“I was in the first cabinet that was overthrown by the military in this country. I entered parliament on December 12, 1959. And I remained in parliament until January 15, 1966, when the government was overthrown. I was the Federal Minister of Education in that cabinet. I woke up one morning in my official house in Ikoyi, Lagos, to discover that my telephone was not working. I had never experienced a coup before nor did I know that it was a coup. I was thinking it was just a telephone fault, until a colleague of mine in the cabinet, Chief Abiodun Akerele, came in and told me there had been a military coup. So, I had the fortune or the misfortune of being a victim of the first coup in this country
Many people may not know that I spent 18 months in detention in prisons across the country. I spent time in KiriKiri prison, Ilesha prison, Ibadan prison and the Abeokuta prison.
Two of us who were in Tafawa Balewa’s government emerged, when the military handed over to the civilians in 1979, as part of the civilian government. In Balewa’s government, Alhaji Shehu Shagari was the Minister of Works, while I was the Minister of Education. When the military handed over to us after about 14 years, Shagari emerged as the President while I became the Attorney-General and Minister of Justice. Again, Shagari’s government was overthrown just a few months after I left the cabinet. Of course, we suspected it was coming. A lot of things that happened between that period and now would never see the light of the day.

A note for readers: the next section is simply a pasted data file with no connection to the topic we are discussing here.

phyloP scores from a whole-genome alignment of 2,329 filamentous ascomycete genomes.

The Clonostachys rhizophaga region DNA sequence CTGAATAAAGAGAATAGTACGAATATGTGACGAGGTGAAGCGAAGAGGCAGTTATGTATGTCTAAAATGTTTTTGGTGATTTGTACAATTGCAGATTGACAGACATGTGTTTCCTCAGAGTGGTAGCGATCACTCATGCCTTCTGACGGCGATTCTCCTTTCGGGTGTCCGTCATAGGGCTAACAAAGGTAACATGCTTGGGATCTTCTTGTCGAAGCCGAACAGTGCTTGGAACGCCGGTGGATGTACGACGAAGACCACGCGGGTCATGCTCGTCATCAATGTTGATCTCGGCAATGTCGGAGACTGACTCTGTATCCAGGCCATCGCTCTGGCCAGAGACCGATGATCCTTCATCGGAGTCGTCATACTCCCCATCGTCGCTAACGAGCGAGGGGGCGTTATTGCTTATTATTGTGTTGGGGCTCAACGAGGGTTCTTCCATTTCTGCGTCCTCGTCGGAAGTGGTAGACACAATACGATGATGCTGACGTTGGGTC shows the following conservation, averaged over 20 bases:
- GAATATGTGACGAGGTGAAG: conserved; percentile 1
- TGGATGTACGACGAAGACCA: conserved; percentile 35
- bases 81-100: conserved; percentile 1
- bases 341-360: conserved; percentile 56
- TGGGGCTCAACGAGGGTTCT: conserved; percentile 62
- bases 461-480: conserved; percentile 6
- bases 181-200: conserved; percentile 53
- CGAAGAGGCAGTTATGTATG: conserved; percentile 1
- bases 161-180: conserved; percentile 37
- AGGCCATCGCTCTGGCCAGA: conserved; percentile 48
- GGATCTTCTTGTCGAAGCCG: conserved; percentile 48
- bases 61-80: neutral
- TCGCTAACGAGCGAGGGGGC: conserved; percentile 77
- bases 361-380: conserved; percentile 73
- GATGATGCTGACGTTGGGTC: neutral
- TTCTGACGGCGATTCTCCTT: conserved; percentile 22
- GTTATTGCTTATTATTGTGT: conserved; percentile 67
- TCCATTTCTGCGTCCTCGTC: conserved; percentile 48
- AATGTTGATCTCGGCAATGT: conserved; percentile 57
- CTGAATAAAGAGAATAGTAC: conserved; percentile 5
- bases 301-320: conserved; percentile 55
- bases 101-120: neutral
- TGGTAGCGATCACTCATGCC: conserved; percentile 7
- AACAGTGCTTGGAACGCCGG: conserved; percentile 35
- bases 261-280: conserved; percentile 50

When you are in government, you know a lot of things; you see a lot of things. A lot of things you know or did or saw will die with you.
This is the practice of the whole world. People have asked me to write my memoirs, I just laugh because there are certain things I can never reveal.
When I was in Tafawa Balewa’s Cabinet, all Cabinet Ministers had access to written intelligence report every month. That was the practice at that time. But when Shagari came in, for reasons which I cannot explain, that practice was no longer followed. But by virtue of my duties as the Attorney-General and as a member of the National Security Council, I continued to have access to some sensitive matters.
Nigeria is a very complex country. Our problems did not start yesterday. It started about 1894. Lord Lugard came here about 1894 and many people did not know that Major Lugard was not originally employed by the British government. He was employed by companies. He was first employed by East Indian Company, then by the Royal East African Company and then by the Royal Niger Company. It was from the Royal Niger Company that he transferred his services to the British government.
Unless you know this background, you will not know the root causes of our problems. The interest of the Europeans in Africa and indeed in Nigeria was economic and it’s still economic.
They have no permanent friends and no permanent interest. Neither their interest nor their friends are permanent. “Nigeria was created as British sphere of interests for business.”